Every person has the legal right to apply for disability benefits; however, a legal right to file doesn't always mean your request will be successful. In fact, an overwhelming number of first-time applicants are actually greeted with a denial. Of this group, there is often a common trend among the primary reasons for the decision. Taking some time familiarize yourself with these common reasons before you submit your application can possibly help you avoid a great deal of stress.
You Don't Meet The Non-Medical Criteria
Many applicants focus solely on the medical criteria that come along with disability claims. While an important component of the process, there are also non-medical requirements that must be satisfied. The most important guideline to remember within this group is the income, or gainful activity, limitation.
Even if it is not traditional employment, if you participate in any activity where you earn at least $1,130 (non-blind) or $1,820 (blind) a month, you will not qualify. A denial for this reason is considered a technical denial. Not having enough work credit can also lead to this type of outcome.
You Haven't Followed Your Physician's Guidelines
When your physician prescribes a course of treatment for you, don't think of this as a suggestion when it comes to disability. These guidelines are the rule of the land and, if you fail to adhere completely, you could face a denial. Although disability can be a long-term or permanent solution, the overall goal for most people is to temporarily rely on this assistance.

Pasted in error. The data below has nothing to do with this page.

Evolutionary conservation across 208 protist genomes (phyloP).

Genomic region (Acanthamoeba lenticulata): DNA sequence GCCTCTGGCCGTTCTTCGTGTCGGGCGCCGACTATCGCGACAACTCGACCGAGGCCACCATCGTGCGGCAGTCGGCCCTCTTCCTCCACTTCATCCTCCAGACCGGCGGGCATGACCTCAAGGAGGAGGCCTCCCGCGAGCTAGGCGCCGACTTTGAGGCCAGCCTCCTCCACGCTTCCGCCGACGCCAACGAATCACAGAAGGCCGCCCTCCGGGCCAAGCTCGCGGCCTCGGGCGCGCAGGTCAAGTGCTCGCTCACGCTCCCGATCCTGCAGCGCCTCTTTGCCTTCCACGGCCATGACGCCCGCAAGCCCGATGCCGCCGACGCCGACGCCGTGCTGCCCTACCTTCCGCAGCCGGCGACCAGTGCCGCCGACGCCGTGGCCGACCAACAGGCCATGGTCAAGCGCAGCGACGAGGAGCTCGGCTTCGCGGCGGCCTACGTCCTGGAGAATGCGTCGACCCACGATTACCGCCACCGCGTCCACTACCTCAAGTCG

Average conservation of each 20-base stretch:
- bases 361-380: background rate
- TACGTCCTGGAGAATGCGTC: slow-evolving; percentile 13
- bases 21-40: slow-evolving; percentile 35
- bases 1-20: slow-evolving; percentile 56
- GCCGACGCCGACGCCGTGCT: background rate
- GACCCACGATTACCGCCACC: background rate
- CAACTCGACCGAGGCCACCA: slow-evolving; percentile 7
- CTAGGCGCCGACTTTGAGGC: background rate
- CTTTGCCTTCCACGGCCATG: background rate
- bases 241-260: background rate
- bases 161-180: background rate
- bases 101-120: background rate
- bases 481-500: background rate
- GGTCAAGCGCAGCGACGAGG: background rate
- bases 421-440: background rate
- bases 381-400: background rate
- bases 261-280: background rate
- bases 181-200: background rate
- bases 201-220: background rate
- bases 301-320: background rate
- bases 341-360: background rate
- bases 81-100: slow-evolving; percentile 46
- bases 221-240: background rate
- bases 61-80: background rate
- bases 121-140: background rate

In order for this to occur, you need to eventually get better. If your own behaviors aren't working in this direction, your unwillingness to help yourself could backfire. Missing appointments and not taking medication are just a couple of the behaviors to avoid.
Your Condition Is Short-Lived
Some people are confused when they are faced with an actual disability that has been medically proven, but their application is still denied. In these instances, it's often that the disability isn't projected to last long enough. In order to receive benefits, your condition must be expected to last at least one year.
If it isn't going to last this long, you generally are not entitled to benefits. It's important to note that if the initial assessment of your condition stated that it would last less than a year, but new developments have lengthened its impact, you can reapply.
Although you cannot change your circumstances, knowing some of the common reasons for denials can help you better prepare. If your application keeps getting denied, and you are unsure why, talk to a disability attorney for assistance.Share
20 September 2016
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